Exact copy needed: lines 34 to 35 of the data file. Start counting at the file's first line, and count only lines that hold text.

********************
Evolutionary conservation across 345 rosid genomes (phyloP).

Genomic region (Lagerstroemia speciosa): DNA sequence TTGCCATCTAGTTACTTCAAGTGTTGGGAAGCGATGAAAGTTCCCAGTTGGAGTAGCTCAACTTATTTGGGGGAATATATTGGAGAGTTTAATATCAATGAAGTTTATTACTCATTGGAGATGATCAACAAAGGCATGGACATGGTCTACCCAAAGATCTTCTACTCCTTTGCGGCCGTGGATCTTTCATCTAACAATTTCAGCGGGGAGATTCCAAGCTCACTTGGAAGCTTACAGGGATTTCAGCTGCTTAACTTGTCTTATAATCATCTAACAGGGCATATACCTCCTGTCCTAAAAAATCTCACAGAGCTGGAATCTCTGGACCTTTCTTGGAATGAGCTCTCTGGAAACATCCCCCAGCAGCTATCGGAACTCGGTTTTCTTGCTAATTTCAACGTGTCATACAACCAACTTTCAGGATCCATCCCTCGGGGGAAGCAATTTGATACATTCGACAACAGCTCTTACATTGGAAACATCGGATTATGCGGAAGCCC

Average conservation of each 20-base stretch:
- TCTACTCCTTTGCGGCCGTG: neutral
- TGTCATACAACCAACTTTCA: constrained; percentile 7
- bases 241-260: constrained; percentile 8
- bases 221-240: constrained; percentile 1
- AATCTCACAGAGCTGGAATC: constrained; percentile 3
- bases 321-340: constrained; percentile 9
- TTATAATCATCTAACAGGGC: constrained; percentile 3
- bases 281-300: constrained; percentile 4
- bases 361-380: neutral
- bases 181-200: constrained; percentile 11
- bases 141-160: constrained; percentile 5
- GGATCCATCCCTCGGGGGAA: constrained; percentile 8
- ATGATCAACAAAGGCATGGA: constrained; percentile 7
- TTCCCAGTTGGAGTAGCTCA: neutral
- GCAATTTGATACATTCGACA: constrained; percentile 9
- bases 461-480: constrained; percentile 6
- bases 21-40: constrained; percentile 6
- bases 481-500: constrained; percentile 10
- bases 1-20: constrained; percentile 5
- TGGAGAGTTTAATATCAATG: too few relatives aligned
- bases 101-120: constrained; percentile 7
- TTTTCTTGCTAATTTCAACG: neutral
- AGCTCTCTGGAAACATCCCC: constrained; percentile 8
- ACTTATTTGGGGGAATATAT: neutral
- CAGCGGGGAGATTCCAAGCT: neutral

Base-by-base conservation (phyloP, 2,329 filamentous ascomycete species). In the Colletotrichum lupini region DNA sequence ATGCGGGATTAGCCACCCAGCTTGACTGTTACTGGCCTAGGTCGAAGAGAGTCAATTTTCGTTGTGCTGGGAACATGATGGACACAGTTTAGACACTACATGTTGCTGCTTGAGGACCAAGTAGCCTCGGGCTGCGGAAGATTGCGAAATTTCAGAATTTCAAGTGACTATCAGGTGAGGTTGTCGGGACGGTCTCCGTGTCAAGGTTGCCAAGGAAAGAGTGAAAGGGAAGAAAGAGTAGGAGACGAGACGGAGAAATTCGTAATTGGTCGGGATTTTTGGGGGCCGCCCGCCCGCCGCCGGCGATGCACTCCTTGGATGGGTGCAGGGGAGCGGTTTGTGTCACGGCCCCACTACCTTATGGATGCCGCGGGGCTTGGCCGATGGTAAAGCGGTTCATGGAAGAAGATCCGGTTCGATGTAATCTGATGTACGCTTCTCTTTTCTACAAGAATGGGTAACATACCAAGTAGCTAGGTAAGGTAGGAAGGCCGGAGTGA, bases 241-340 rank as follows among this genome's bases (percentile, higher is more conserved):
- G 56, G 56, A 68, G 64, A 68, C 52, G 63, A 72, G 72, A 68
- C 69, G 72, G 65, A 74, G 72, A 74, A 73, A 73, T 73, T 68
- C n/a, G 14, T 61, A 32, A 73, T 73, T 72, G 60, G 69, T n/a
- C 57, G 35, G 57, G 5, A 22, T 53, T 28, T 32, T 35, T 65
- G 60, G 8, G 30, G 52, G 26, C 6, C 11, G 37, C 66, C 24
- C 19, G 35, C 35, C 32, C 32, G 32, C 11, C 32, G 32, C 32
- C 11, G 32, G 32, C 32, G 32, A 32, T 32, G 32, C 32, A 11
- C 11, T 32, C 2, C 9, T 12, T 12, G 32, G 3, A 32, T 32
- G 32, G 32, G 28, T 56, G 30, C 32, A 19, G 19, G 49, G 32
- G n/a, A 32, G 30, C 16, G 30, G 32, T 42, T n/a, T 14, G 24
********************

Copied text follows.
- G 60, G 8, G 30, G 52, G 26, C 6, C 11, G 37, C 66, C 24
- C 19, G 35, C 35, C 32, C 32, G 32, C 11, C 32, G 32, C 32